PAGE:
# 3.1 Chapter 3 Data and Signals Copyright © The McGraw-Hill Companies, Inc. Permission required for reproduction or display.

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3.1 Chapter 3 Data and Signals Copyright © The McGraw-Hill Companies, Inc. Permission required for reproduction or display.

3.2 To be transmitted, data must be transformed to electromagnetic signals. Note

3.3 What is Electromagnetic Wave ? A charge of creates an electromagnetic field of magnitude at point What happens if the charge +q is moved to the left and the distance between charge and point P is increased. Does the magnitude of electric field at point P change immediately.

3.4 Answer is no. It takes some time for a change in magnitude of electric field at point P. Assume that the new magnitude of electric field is The propagation of new electric field from charge to point P is called electromagnetic wave propagation. And it was observed experimentally that there is an accompanying quantity to electric field and it is called Magnetic field. Hence electromagnetic wave is the propagation of Electric and Magnetic fields together. A moving charge creates an electromagnetic wave.

3.5 How data is transformed to electromagnetic waves? Data is expressed via changing voltage or current levels. Changing voltage levels affect the movement of charges on antenna and charge movements create electromagnetic waves carrying the data information.

3.6 3-1 ANALOG AND DIGITAL Data can be analog or digital. The term analog data refers to information that is continuous; digital data refers to information that has discrete states. Analog data take on continuous values. Digital data take on discrete values.  Analog and Digital Data  Analog and Digital Signals  Periodic and Nonperiodic Signals Topics discussed in this section:

3.7 Analog and Digital Data  Data can be analog or digital.  Analog data are continuous and take continuous values.  Digital data have discrete states and take discrete values.

3.8 Analog and Digital Signals Signals can be analog or digital. Analog signals can have an infinite number of values in a range. Digital signals can have only a limited number of values.

3.9 Figure 3.1 Comparison of analog and digital signals Digital signal can also be represented using mathematic sequences (signal amlitude values are included in a sequence, for instance x[n]=[0.23 3.45 -2.34 0 2.5])

3.10 3-2 PERIODIC ANALOG SIGNALS In data communications, we commonly use periodic analog signals and nonperiodic digital signals. Periodic analog signals can be classified as simple or composite. A simple periodic analog signal, a sine wave, cannot be decomposed into simpler signals. A composite periodic analog signal is composed of multiple sine waves.  Sine Wave  Wavelength  Time and Frequency Domain  Composite Signals  Bandwidth Topics discussed in this section:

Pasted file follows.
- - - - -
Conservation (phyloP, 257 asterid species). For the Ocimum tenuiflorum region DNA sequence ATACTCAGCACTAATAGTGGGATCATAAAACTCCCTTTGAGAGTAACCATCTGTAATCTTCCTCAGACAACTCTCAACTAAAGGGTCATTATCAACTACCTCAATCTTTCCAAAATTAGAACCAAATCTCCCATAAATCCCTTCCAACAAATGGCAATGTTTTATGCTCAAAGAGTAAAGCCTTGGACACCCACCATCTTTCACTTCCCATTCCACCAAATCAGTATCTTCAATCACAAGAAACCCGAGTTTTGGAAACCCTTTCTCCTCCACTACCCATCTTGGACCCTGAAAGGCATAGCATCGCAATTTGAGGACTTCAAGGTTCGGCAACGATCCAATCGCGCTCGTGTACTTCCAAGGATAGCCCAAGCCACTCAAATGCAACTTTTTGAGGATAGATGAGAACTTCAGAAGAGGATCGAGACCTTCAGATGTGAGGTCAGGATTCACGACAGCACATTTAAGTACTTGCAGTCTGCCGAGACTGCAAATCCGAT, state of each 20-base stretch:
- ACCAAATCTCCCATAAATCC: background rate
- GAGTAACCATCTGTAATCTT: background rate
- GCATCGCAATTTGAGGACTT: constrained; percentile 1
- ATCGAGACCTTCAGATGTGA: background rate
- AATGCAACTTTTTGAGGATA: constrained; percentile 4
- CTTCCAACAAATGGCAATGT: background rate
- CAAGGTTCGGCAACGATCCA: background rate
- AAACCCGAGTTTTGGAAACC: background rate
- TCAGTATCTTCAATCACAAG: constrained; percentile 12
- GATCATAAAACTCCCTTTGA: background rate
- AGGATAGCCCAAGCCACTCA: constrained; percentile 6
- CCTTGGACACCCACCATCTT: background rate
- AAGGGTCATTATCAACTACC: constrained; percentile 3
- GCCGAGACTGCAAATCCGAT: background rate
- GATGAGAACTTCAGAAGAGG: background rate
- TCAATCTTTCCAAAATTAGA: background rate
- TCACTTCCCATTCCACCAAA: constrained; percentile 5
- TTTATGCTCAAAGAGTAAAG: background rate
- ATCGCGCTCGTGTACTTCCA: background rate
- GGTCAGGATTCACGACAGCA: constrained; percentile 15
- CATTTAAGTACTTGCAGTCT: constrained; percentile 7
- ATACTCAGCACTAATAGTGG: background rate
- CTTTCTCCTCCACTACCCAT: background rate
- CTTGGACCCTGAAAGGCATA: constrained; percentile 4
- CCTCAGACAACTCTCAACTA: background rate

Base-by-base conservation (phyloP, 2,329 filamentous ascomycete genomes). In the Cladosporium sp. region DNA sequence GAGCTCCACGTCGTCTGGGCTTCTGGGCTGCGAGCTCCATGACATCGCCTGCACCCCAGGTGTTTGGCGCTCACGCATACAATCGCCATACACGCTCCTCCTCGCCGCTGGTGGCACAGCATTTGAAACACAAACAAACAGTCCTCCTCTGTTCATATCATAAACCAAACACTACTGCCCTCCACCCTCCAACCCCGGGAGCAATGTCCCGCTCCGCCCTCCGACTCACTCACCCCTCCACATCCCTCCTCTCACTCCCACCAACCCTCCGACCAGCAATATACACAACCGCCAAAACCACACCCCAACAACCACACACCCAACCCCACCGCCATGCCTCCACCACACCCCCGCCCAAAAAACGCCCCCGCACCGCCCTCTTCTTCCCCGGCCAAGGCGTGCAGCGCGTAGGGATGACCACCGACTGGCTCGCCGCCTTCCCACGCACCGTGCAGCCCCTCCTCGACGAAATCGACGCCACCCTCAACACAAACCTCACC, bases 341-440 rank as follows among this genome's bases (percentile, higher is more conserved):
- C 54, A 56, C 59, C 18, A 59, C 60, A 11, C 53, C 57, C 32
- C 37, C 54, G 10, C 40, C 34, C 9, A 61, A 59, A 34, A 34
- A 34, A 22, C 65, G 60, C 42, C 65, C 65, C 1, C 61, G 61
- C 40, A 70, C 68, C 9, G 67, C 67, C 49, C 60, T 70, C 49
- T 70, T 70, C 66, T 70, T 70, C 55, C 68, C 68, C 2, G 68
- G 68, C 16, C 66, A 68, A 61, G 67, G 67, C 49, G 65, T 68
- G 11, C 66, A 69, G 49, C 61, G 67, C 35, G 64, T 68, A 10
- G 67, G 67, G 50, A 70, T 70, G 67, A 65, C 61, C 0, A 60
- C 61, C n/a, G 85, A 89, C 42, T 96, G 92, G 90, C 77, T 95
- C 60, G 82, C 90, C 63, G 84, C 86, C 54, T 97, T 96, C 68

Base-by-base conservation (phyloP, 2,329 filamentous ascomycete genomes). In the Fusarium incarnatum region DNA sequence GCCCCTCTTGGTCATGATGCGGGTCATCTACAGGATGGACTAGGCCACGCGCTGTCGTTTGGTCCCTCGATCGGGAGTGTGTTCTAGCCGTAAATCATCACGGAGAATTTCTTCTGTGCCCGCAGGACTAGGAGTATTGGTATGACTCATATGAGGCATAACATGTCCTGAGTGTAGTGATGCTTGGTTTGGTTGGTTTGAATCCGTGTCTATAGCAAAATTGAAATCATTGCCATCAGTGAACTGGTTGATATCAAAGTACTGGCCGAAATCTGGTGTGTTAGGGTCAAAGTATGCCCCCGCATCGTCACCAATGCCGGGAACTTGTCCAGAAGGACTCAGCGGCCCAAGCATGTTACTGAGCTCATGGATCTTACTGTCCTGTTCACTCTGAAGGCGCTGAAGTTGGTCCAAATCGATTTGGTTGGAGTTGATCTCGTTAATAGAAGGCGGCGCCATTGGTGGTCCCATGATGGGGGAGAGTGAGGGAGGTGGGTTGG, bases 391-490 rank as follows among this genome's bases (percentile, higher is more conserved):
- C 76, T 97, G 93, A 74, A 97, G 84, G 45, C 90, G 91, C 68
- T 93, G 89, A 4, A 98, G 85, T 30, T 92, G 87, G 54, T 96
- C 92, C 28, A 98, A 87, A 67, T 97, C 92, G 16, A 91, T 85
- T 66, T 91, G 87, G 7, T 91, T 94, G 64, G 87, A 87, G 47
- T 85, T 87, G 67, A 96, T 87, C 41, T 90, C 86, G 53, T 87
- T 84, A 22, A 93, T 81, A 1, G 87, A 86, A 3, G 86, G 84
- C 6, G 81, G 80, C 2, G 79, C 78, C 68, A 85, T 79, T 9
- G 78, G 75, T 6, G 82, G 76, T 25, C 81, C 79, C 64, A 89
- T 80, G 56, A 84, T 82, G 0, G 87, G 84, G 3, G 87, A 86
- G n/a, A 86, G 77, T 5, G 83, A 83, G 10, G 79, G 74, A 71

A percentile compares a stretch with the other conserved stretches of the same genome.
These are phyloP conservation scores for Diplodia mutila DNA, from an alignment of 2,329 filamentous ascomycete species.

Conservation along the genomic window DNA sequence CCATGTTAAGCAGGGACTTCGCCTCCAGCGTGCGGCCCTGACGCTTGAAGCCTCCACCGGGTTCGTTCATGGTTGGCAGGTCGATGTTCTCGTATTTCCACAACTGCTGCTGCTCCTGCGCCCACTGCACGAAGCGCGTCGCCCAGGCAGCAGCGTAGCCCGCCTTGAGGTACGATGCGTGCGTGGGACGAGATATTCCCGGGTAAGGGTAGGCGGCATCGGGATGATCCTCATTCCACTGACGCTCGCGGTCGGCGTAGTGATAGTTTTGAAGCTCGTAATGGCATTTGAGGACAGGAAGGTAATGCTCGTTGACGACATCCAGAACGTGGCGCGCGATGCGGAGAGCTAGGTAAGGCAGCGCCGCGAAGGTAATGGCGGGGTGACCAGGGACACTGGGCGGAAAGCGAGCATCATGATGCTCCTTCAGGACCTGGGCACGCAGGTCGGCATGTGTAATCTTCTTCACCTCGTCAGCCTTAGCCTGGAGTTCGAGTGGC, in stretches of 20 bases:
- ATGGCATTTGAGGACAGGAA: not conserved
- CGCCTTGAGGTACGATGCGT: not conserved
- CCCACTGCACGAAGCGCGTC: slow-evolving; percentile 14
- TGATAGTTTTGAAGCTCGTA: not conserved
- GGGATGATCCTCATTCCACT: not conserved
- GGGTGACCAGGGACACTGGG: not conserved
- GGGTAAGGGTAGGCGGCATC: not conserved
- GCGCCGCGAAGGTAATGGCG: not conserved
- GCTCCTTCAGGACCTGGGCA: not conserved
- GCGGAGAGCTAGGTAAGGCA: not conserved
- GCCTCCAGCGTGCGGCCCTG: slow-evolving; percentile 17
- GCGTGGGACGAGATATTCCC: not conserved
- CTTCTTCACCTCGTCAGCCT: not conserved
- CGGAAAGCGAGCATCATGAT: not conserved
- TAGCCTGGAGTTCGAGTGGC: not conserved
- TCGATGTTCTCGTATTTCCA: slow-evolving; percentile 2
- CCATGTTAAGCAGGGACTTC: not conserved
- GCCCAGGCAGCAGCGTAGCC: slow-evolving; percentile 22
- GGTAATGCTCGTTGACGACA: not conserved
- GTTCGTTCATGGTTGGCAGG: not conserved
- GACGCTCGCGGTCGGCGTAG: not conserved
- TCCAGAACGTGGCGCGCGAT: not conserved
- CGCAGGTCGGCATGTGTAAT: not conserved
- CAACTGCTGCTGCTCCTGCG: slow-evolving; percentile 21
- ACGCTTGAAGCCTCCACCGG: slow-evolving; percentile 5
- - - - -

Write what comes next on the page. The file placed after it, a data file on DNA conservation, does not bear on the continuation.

3.11 Figure 3.2 A sine wave

3.12 Figure 3.3 Two signals with the same phase and frequency, but different amplitudes

3.13 Frequency and period are the inverse of each other. Note

3.14 Figure 3.4 Two signals with the same amplitude and phase, but different frequencies

3.15 Table 3.1 Units of period and frequency

3.16 Consider a sine wave with frequency 60 Hz. The period of this sine wave can be determined as follows: Example 3.1

3.17 The period of a signal is 100 ms. What is its frequency in kilohertz? Example 3.2 Solution First we change 100 ms to seconds, and then we calculate the frequency from the period (1 Hz = 10 −3 kHz).

3.18 Frequency Frequency is the rate of change with respect to time. Change in a short span of time means high frequency. Change over a long span of time means low frequency.

3.19 If a signal does not change at all, its frequency is zero. Note

3.20 Phase describes the position of the waveform relative to time 0. Note

3.21 Figure 3.5 Three sine waves with the same amplitude and frequency, but different phases

3.22 A sine wave is offset 1/6 cycle with respect to time 0. What is its phase in degrees and radians? Example 3.3 Solution We know that 1 complete cycle is 360°. Therefore, 1/6 cycle is

3.23 Figure 3.6 Wavelength and period

3.24 Figure 3.7 The time-domain and frequency-domain plots of a sine wave

3.25 A complete sine wave in the time domain can be represented by one single spike in the frequency domain. Note

3.26 The frequency domain is more compact and useful when we are dealing with more than one sine wave. For example, Figure 3.8 shows three sine waves, each with different amplitude and frequency. All can be represented by three spikes in the frequency domain. Example 3.7

3.27 Figure 3.8 The time domain and frequency domain of three sine waves

3.28 Signals and Communication A single-frequency sine wave is not useful in data communications We need to send a composite signal, a signal made of many simple sine waves. According to Fourier analysis, any composite signal is a combination of simple sine waves with different frequencies, amplitudes, and phases.

3.29 Composite Signals and Periodicity If the composite signal is periodic, the decomposition gives a series of signals with discrete frequencies. If the composite signal is nonperiodic, the decomposition gives a combination of sine waves with continuous frequencies.

3.30 Figure 3.9 shows a periodic composite signal with frequency f. The analysis of this signal can give us a good understanding of how to decompose signals. Example 3.4

3.31 Figure 3.9 A composite periodic signal